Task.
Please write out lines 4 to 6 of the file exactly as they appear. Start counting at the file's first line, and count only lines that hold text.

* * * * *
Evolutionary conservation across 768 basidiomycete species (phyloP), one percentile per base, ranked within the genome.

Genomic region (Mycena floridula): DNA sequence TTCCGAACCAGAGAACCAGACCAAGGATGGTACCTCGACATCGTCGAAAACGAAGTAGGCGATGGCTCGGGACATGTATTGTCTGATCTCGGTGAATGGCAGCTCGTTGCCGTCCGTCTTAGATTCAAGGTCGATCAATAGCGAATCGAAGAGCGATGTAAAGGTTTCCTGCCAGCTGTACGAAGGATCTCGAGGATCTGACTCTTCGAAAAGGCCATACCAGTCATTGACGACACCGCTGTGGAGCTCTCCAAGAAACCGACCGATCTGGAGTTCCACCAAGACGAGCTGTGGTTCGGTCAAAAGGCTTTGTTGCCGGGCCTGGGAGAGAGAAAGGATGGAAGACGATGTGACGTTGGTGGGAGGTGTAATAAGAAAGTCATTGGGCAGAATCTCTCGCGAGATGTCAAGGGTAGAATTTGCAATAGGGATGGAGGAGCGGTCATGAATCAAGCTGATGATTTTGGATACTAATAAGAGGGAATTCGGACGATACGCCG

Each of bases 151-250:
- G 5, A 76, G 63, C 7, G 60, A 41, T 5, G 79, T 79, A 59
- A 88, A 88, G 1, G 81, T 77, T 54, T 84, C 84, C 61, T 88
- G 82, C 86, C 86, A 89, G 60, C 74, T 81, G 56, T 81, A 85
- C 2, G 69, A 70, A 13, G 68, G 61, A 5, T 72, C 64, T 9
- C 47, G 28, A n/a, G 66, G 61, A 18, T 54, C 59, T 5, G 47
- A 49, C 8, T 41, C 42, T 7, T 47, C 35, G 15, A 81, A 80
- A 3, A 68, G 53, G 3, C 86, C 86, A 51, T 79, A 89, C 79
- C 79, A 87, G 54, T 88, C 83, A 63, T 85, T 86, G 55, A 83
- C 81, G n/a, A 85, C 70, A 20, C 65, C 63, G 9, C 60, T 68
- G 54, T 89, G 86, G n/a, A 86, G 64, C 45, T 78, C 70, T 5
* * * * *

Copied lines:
- G 5, A 76, G 63, C 7, G 60, A 41, T 5, G 79, T 79, A 59
- A 88, A 88, G 1, G 81, T 77, T 54, T 84, C 84, C 61, T 88
- G 82, C 86, C 86, A 89, G 60, C 74, T 81, G 56, T 81, A 85